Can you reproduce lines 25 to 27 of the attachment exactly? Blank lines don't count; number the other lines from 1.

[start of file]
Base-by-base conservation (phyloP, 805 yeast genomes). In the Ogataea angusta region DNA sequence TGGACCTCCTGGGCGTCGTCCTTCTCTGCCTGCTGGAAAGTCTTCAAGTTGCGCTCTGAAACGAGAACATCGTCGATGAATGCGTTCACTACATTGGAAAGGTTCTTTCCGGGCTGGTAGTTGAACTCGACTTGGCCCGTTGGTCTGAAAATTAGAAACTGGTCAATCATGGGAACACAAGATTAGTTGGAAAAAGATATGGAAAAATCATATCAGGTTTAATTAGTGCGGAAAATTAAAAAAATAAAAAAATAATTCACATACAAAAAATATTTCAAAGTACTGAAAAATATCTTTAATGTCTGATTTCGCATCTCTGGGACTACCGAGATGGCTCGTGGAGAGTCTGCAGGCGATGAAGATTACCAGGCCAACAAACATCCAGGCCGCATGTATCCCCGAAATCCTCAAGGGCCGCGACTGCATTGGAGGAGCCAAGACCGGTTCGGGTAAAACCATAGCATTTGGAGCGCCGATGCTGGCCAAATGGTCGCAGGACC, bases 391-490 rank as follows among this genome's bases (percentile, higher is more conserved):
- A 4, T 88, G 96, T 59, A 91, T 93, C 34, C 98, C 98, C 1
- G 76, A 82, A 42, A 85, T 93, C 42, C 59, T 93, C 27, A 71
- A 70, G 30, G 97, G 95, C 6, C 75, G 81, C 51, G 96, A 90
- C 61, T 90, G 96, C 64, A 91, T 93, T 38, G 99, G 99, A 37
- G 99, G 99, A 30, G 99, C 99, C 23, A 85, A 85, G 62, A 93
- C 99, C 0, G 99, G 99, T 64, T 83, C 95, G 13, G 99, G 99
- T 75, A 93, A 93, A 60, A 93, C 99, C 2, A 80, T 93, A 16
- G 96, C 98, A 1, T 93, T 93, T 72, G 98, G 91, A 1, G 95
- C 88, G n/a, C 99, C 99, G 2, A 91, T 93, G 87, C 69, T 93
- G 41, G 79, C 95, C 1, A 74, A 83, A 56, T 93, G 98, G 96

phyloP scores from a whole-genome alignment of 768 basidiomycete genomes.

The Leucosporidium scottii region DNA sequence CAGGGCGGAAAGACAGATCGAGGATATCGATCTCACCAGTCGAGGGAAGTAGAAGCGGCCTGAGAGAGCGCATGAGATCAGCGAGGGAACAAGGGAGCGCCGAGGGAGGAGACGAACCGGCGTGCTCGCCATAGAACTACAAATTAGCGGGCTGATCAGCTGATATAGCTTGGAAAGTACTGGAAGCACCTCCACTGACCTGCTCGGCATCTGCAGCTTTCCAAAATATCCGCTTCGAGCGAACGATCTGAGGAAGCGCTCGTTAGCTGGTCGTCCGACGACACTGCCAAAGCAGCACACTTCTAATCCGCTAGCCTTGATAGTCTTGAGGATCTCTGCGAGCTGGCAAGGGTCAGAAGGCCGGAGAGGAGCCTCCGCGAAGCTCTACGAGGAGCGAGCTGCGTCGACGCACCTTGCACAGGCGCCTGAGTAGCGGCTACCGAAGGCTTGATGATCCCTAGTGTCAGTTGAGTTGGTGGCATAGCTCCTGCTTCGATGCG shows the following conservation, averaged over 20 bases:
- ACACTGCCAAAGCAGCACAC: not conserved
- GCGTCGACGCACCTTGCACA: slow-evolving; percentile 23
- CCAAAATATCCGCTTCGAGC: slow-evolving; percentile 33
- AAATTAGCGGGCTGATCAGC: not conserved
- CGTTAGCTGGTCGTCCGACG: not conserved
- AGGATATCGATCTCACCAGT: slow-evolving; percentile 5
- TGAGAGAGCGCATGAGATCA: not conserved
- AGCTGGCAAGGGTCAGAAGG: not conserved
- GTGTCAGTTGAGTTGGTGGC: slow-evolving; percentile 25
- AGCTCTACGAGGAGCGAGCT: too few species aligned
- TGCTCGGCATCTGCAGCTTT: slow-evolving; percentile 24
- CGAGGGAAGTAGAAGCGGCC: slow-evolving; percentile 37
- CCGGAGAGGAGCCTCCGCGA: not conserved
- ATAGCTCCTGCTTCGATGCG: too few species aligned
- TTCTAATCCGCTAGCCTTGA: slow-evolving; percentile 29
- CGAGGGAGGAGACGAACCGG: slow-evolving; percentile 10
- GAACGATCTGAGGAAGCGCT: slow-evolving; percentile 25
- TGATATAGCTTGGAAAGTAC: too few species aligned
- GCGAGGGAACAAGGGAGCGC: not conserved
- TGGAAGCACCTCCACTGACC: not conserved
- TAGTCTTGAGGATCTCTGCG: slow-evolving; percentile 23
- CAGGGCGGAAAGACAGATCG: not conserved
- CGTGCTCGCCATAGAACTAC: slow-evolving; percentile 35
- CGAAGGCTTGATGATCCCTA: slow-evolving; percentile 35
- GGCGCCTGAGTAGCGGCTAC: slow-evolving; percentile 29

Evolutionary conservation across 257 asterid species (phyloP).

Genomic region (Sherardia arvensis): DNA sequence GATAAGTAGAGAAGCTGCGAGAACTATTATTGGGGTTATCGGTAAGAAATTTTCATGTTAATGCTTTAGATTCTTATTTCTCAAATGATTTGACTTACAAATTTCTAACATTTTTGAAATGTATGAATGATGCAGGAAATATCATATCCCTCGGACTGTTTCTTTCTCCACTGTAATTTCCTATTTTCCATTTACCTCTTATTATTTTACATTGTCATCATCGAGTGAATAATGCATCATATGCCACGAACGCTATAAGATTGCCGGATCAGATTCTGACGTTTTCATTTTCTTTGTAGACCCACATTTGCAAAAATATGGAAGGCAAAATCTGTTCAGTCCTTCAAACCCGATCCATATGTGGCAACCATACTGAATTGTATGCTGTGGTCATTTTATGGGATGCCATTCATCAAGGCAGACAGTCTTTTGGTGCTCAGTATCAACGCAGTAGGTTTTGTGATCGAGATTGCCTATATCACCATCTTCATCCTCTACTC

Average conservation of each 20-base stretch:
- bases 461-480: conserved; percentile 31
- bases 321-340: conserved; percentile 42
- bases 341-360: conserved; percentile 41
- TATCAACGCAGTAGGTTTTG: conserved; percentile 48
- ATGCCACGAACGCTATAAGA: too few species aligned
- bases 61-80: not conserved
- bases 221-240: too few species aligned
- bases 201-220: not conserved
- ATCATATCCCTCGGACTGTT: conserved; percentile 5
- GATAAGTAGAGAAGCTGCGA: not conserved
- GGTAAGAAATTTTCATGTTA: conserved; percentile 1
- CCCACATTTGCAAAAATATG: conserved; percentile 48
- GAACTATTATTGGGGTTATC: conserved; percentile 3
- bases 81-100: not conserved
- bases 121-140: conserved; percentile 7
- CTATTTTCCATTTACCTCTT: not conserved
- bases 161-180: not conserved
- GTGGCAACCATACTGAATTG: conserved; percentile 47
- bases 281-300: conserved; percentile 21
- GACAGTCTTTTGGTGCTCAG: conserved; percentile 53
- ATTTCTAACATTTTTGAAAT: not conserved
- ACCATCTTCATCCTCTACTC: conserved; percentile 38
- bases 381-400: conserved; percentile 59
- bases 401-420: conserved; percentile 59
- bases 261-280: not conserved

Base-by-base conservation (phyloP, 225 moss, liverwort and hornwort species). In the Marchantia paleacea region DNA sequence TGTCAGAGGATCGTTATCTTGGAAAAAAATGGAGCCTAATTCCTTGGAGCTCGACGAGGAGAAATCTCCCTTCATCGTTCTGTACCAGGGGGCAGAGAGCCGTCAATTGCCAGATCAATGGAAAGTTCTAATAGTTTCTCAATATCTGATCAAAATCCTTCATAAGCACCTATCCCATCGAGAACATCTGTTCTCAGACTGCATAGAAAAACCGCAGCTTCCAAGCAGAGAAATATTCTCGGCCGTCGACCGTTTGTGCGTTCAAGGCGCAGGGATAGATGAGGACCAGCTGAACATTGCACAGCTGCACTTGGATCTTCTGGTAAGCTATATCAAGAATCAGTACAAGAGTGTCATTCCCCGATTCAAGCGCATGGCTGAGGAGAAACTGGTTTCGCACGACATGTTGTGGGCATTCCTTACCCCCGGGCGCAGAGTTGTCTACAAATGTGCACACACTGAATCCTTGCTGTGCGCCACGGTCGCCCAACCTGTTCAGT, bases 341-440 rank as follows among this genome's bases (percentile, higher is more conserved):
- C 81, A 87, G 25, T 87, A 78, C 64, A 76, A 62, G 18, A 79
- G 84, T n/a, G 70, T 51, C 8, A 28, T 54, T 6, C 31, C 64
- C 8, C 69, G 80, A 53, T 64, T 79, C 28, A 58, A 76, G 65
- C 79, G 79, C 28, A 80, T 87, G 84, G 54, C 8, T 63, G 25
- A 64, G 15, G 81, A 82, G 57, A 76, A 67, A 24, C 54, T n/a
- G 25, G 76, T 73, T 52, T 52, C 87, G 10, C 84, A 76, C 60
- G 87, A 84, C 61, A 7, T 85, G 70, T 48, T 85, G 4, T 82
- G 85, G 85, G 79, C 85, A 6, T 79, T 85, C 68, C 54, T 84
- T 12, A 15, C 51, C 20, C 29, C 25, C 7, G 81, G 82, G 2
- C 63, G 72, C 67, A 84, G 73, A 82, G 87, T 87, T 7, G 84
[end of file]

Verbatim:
- CGAGGGAAGTAGAAGCGGCC: slow-evolving; percentile 37
- CCGGAGAGGAGCCTCCGCGA: not conserved
- ATAGCTCCTGCTTCGATGCG: too few species aligned